So, how do we get it right?Work? Kids? Family? Love-life? Friends? Somethings got to give.
Last week I worked full-time, that being about 50 hours plus two additional night functions. Normally I work part-time to fit in with the kids etc. I did it for one week and already the house is in a huge mess. I completely lost track of one of my boys, coming home quite late at night to him not being there. When I asked his brother where he was, I was given nothing but the usual reply 'I dunno' (delivered as a grunt with a bit of inflection, no actual words). By Friday night the younger one just sat there repeatedly mumbling to the dog, I know this behaviour, this is what he does when I haven't been around much. One week!
I know it might be a bit different if there was another partner involved to pick up the slack (you would hope, not always the case), however my ex-husband is one of those who didn't opt for shared custody, instead he sees the boys very rarely so they've already basically lost one parent and really I am it.
The I don't know how she does it? question has always irked me. I mean, wonderment doesn't help, and anyway, you just do. But as I thought about my other friends who are mothers, working full-time, I realised only those who are very financially sound (have loads of help, cleaners, nannies, usually two-income families, both with big salaries), although a bit stressed, generally seem pretty OK. For the rest of us there is that look of frenzy juggling, exhaustion and mess, let's face it, you just can't do everything.
Truth is, I really like working and full-time positions are usually more interesting, with better advancement opportunities and obviously better pay, not just because there are more hours, but also the pro-rata rate is usually higher too. But I don't want my family to suffer, I feel conflicted and then to top it off I feel like I'm letting down the quest for gender equality by working part-time and prioritising the kids!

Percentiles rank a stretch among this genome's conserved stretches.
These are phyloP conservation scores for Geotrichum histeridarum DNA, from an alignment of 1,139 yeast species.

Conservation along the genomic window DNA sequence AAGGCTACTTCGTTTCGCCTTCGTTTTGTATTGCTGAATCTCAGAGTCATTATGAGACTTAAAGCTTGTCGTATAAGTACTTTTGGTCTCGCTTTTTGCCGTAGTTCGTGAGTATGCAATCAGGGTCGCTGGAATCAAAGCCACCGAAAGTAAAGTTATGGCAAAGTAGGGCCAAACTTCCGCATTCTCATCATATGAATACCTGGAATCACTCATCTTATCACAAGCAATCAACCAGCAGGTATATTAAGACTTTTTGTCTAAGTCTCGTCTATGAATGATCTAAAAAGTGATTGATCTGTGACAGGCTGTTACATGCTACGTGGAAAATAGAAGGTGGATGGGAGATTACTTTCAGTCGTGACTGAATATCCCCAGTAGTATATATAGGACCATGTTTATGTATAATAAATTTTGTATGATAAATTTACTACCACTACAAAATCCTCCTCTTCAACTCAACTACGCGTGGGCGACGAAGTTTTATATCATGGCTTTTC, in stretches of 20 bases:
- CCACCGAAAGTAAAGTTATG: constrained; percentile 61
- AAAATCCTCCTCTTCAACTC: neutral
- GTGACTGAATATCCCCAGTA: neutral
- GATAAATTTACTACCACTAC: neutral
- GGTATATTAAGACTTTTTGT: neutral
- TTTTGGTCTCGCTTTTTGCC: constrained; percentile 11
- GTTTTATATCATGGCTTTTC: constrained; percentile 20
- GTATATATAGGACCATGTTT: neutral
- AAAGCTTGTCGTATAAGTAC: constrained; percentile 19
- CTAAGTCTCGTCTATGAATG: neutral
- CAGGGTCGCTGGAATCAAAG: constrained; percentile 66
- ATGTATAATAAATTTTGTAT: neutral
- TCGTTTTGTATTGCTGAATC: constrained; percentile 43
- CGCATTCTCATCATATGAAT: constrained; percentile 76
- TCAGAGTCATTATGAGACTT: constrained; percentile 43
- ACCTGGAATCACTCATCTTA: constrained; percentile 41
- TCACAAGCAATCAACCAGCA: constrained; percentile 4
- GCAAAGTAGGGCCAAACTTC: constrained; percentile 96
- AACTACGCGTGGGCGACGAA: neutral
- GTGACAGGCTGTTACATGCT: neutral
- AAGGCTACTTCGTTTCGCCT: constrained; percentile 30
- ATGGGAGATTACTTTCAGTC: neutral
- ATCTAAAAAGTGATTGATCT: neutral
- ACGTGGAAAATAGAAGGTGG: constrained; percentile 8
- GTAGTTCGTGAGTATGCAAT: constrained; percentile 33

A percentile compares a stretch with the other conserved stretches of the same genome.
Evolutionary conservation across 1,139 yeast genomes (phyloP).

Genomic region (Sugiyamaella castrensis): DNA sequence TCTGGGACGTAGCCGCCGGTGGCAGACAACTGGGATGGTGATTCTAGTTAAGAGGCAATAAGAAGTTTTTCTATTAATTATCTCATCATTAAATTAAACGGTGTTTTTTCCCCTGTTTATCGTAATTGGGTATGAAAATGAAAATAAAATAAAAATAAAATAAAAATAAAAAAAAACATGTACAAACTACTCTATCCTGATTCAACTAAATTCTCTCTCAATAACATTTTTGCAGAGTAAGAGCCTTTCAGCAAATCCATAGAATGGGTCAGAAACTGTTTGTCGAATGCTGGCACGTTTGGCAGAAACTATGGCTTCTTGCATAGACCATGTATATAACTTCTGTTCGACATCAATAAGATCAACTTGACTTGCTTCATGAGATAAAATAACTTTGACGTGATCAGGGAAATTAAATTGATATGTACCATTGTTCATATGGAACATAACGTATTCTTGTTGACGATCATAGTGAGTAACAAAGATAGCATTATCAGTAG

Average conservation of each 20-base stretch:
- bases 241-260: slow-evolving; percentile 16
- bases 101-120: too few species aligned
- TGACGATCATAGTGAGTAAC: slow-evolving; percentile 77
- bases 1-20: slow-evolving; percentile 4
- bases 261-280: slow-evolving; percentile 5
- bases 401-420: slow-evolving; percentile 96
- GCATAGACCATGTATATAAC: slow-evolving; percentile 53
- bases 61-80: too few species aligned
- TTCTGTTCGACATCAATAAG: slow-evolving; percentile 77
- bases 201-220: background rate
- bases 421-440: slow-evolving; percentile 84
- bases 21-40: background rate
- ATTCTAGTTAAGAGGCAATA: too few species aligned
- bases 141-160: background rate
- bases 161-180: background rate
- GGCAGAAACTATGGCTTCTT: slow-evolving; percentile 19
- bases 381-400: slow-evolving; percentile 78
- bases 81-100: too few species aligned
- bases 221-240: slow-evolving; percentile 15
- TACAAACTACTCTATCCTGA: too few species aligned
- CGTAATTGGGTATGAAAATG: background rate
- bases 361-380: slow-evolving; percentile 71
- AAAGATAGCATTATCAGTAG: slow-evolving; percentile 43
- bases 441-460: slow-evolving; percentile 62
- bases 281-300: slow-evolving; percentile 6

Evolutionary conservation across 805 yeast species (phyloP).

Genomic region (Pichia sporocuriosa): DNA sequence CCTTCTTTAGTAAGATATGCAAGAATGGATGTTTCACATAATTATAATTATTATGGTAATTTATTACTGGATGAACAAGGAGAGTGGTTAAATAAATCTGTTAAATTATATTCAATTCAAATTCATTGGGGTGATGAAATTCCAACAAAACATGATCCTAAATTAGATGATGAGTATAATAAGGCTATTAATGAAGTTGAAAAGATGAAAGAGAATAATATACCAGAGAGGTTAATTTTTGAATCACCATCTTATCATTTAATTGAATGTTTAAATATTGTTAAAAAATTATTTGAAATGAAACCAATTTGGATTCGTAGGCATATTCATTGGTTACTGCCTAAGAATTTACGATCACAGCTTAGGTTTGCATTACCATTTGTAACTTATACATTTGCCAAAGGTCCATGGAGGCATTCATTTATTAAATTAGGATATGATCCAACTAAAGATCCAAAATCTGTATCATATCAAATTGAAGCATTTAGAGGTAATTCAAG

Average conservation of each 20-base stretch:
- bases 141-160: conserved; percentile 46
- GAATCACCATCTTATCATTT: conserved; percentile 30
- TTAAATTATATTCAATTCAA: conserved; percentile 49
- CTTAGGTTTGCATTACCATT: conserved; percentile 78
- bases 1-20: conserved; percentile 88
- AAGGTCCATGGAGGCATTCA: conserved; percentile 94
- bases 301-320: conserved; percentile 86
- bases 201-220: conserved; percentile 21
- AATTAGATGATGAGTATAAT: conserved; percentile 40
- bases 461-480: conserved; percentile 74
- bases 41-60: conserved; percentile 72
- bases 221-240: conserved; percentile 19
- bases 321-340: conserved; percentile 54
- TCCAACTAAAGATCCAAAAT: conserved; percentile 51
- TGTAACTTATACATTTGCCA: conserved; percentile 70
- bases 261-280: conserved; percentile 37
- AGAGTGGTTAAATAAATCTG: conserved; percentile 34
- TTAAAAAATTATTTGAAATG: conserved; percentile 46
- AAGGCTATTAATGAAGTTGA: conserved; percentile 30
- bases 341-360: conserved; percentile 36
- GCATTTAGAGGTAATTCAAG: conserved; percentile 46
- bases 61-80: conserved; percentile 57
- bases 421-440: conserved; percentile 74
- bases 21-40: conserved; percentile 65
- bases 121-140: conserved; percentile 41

Then there's the aspect of a social life, dating, meeting people, where does that all fit in? Maybe if I could just keep a man in a box and pull him out when I have the chance (yes, it sounds like a vibrator, but I do sometimes prefer an actual person to interact with) that would be the best solution?
Annabel Crabb recently wrote an article for The Sydney Morning Herald entitled ' Where's My Margie?' Our Prime Minister (Tony Abbott)'s wife's name is Margie. He often gives her open credit for the entire upbringing of their children as he should and she did. But the question asked in the article is what happens when you don't have a person behind the scenes doing all of this for you? What happens when you don't have a 'Margie'?
So as I glance out into my yard, a sea of uncollected dog poop, and think about this one more time, I feel a combination of frustration and hope. I recently noticed something my boys did, showing a lack of gender bias and said to them, 'you and your friends are going to be the best feminists!'
'Don't really like that word,' my eldest replied, 'how about we just call the ones who aren't, assholes?'
And I know that it doesn't matter how we do it all, as long as we just keep going, because I think we might actually be getting somewhere.
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